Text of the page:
It's pretty easy it was to get around the New York Times' newly erected paywall, and now there's a free Chrome browser extension that does exactly the same thing for the Wall Street Journal. The extension, "Read WSJ Extension," has been labeled as a way to "cheat" the Wall Street Journal, but we're not quite so hyperbolic in our view. The reason is because it's always been easy to get around the WSJ paywall. Since arrivals at the WSJ that are directed to the site via search engines like Google skip through the paywall just fine, a simple search on the WSJ article title usually works. Still,... Read more...
As promised, the New York Times paywall was erected on Monday, March 28. It seems to already be working, in fact. End users can read 20 articles per month on the site. Pass the limit, and you are asked to subscribe to be able to read more, via a pop-up message. As you close in on the limit, as well, you should see a pop up that tells you that you are nearly at the limit. As the Times said earlier, there are loopholes through the paywall, including clicking through articles via Facebook or Twitter. Additionally, users can access five articles daily, each found through five different search engines... Read more...
One of the most significant impacts of the iPad (and of tablets more generally) has been the devices' perceived ability to alleviate the crushing financial woes currently afflicting most major newspapers and magazines. The general theory is that customers, who are used to reading web content for free, will pay a monthly charge for the privilege of reading content through an application. The New York Times has been working on its own paywall and has released some preliminary information on what the various services will cost. For now, at least, free service isn't going away. The Gray Lady will allow... Read more...
If you need any further validation that e-books have finally made it big, here it is. The New York Times plans to launch a bestseller list for e-books in early 2011. The New York Times bestseller lists are the gold standard for defining a book's success. The print version of the bestseller lists are divided into several categories. For e-books, things will start "small." The New York Times will have only two lists covering fiction and non-fiction when it launches. Rankings will be independently verified by third party company RoyaltyShare. You can read the full press release below. The New York... Read more...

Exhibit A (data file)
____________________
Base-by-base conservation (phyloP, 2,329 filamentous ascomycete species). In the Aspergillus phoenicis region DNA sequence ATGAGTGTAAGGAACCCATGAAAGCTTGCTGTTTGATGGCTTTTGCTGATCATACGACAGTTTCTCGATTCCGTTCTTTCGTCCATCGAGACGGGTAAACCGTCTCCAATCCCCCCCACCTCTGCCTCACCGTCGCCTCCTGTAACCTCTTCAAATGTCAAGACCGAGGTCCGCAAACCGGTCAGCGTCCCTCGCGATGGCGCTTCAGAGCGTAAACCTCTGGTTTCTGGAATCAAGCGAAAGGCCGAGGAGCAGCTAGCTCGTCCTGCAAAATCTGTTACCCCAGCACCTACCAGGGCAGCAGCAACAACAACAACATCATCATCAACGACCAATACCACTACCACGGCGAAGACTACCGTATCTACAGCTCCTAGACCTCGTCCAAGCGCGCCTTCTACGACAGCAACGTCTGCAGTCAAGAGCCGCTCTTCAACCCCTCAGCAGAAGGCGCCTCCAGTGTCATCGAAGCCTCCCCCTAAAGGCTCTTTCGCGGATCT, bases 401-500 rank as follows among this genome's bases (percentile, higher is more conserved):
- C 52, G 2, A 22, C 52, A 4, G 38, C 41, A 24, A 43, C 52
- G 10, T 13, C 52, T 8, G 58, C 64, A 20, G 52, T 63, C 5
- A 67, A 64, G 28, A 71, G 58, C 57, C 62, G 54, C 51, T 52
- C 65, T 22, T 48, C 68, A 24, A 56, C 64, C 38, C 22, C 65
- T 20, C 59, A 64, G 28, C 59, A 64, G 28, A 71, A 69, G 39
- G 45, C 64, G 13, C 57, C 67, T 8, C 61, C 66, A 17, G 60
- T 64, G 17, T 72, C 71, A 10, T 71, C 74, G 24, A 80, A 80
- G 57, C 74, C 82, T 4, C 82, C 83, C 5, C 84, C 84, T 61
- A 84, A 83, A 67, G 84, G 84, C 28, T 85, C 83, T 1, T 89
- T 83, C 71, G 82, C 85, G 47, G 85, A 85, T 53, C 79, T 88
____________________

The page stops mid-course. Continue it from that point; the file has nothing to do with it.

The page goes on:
According to a report in the Los Angeles Times, you better keep your iPad out of the bedroom if you need to get up early in the morning. The reason? Light emitted from the bright touchscreen display stimulates your brain telling it to stay alert rather than drift off into unconsciousness. It isn't just the iPad that has this effect, but all abnormal light sources, including cell phones, televisions, computer screens, and so forth. Sleep experts claim that exposure to abnormal light sources inhibits the secretion of melatonin, a chemical which is secreted in darkness and regulates the sleep-wake... Read more...
Ah, Christmas. The word itself conjures images of hearth and home, inspires (occasionally debaucherous) celebration, and is a time of spiritual contemplation for millions. In this crazy modern age, it's also a time when the bewildered parents of tech-savvy children all over the civilized world, regardless of race, ethnicity, religious background, or nationality are united through the magic of a single shared emotion—panic. From October to December, the advertising departments of a thousand companies exhort children to beg, cajole, and guilt-trip their parents for all manner of inappropriate digital... Read more...
According to a report in the New York Times, Google has its sights trained squarely on the e-book market. This move would pit Google against Amazon.com, which has a big head start in the e-book market with the versions it sells for its Kindle device (pictured below). The report stated that Google had discussions with publishers at the annual BookExpo convention in New York over the weekend. Publishers might be happier with Google's pricing structure than with Amazon.com's. Amazon allows publishers set wholesale prices but then sets its own prices for consumers. Amazon sells Kindle editions of most... Read more...